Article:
Herbs and Legends

Herbs have been surrounded by numerous myths and legends since time began. More often than not, an herb’s so-called healing powers came into being from the belief that its physical appearance pointed toward the plant’s significance. For instance, walnuts were once used to cure headaches simply because the shells resembled a skull, while the nut resembled a brain. As their leaves are hollow, which allow air to pass through; both garlic and onion became labeled for use as decongestants. Therefore, any plant with hollow qualities quickly became a remedy for respiratory ailments. Plants having yellow flowers or roots were considered cures for liver problems as the yellowish tint of jaundice is associated with the liver. If a plant resembled a heart, it was used for heart ailments. If a plant had succulence, it was used as a diuretic.

As outlandish as many seem to be, remedies and cures by use of herbs have long since been used. Some properties within a particular herb do, in fact, hold true when utilized for home remedies; nonetheless, you should always practice skepticism before trying out a ‘miracle cure’ and, of course, do your research. For example, most of us know that Aloe is commonly used to treat burns and it works; however, it was once thought to heal Scarlet Fever. Catnip is not just for cats; it is said to be good for relieving digestive ailments and menstrual cramps as well. Lavender was traditionally used to revive those who had fainted while Rosemary was said to prevent forgetfulness. Rosemary was also believed to heal those with the plague. Chives were thought to be an antidote for poison and remedy for bleeding while parsley was frequently worn in garlands to prevent drunkenness. Chervil was once commonly used as a cure for hiccoughs while Hazel wood was used to treat rheumatism. It was said that if a person placed Barley around a stone while visualizing pain and tossing it into a river or lake, then the pain would go away. Likewise, if someone suffered from unsolved problems, placing Bracken beneath his or her pillow prior to sleeping would supposedly allow the person to find a solution within a dream.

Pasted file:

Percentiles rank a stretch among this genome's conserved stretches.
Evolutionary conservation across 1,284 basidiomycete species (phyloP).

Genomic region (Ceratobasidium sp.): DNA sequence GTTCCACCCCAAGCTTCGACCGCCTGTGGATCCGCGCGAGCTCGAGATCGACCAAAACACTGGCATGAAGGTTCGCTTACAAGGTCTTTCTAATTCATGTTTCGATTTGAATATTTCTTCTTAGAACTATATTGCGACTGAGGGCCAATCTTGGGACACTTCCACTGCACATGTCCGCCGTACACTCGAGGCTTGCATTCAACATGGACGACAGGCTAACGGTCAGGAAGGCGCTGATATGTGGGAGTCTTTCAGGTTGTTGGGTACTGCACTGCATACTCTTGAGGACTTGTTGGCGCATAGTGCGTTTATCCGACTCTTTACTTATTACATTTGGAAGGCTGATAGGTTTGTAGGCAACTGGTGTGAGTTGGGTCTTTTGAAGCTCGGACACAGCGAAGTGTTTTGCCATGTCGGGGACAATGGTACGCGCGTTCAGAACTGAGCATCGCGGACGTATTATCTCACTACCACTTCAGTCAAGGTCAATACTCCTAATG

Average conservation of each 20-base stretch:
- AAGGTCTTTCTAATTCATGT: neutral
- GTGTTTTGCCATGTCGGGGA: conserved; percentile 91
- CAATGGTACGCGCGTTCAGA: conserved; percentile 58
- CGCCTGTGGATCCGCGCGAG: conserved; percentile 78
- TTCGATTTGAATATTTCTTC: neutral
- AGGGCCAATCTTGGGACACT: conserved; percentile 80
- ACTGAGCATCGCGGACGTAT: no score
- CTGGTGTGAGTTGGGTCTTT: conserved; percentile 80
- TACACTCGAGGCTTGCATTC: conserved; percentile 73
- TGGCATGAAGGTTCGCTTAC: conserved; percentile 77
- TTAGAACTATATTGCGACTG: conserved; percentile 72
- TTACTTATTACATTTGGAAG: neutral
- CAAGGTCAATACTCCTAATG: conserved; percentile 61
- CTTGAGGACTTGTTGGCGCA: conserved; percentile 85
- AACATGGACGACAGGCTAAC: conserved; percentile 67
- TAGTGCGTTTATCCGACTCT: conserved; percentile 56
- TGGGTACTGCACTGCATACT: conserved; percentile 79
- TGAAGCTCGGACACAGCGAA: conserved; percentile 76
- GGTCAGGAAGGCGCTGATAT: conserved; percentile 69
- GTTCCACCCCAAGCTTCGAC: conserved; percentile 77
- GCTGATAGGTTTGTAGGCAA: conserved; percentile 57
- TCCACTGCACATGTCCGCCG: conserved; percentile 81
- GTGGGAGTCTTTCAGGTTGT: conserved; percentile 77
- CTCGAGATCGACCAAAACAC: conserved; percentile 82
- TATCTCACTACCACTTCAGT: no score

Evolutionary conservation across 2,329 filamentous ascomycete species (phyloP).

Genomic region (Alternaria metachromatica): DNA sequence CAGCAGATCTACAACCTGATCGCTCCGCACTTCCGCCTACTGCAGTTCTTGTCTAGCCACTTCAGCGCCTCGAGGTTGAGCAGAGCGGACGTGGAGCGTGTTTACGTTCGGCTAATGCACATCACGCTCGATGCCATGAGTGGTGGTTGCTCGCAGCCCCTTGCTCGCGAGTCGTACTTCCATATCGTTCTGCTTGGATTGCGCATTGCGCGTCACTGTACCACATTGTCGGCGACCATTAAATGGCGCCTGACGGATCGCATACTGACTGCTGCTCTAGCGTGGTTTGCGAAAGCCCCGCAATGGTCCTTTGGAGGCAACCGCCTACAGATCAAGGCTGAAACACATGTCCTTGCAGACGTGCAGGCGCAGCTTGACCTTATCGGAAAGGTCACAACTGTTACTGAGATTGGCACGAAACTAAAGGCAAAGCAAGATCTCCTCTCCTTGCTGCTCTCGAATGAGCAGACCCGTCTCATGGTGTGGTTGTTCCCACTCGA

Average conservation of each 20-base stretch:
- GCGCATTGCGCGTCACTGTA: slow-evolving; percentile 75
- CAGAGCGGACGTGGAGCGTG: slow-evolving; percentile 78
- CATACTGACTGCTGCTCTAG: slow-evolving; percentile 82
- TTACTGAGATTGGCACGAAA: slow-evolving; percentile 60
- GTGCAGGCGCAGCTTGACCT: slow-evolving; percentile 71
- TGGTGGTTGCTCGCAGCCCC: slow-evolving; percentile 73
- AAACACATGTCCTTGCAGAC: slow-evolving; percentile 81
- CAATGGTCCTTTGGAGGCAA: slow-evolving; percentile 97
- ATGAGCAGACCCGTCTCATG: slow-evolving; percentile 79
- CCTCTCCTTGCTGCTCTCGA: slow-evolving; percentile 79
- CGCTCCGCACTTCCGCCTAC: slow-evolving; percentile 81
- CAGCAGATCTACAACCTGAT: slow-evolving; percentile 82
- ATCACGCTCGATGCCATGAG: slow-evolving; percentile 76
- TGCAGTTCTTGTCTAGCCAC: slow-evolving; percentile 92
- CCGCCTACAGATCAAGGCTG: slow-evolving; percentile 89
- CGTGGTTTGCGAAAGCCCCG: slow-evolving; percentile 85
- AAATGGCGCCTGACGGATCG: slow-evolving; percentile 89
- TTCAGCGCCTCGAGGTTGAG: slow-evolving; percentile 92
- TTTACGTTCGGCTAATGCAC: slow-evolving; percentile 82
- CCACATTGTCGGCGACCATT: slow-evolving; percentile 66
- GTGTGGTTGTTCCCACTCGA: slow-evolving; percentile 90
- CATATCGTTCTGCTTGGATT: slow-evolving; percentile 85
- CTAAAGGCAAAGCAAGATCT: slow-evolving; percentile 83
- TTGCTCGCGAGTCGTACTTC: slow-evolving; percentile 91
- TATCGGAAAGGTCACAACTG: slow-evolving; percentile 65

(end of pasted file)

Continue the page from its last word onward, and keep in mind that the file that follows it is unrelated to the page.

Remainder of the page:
Of course, herbs have also been infamous for use in obtaining luck. For instance, luck was said to come to those carrying Bamboo. It was also said that by carving your name into a piece of bamboo and burying it in a secluded place, your wishes would come true. Money was said to come to anyone placing Irish moss beneath a doormat outside. The dew collected from upon Lady’s Mantle at dawn was also thought to bring a person good fortune. Interesting enough, many people kept certain herbs around their homes for luck. Aloe was said to bring good luck if hung over the home and catnip growing around the home would bring good luck as well. Some people simply wore herbs around their neck for luck, such as Thyme. There are, however, cases of bad luck associated with particular herbs. For example, Harebell was thought to be linked to the devil and was supposedly used by witches to turn themselves into hares. If a Bay tree was seen withering away, it was thought to be an omen of disaster.

Many people desperate for love tried using herbs in an effort to attain their desired partners. Wearing Honeysuckle would promote dreams of true love. Applying Marjoram before bedtime would spawn dreams of a future spouse. Keeping water-soaked Maidenhair in the bedroom was thought to grant a person both love and beauty. Sporting Thyme was said to attract a suitor and placing Borage within a man’s drink would get him to propose. Savory is said to regulate a person’s sex drive; the summer variety is thought to increase sex drive, while the winter variety will decrease it.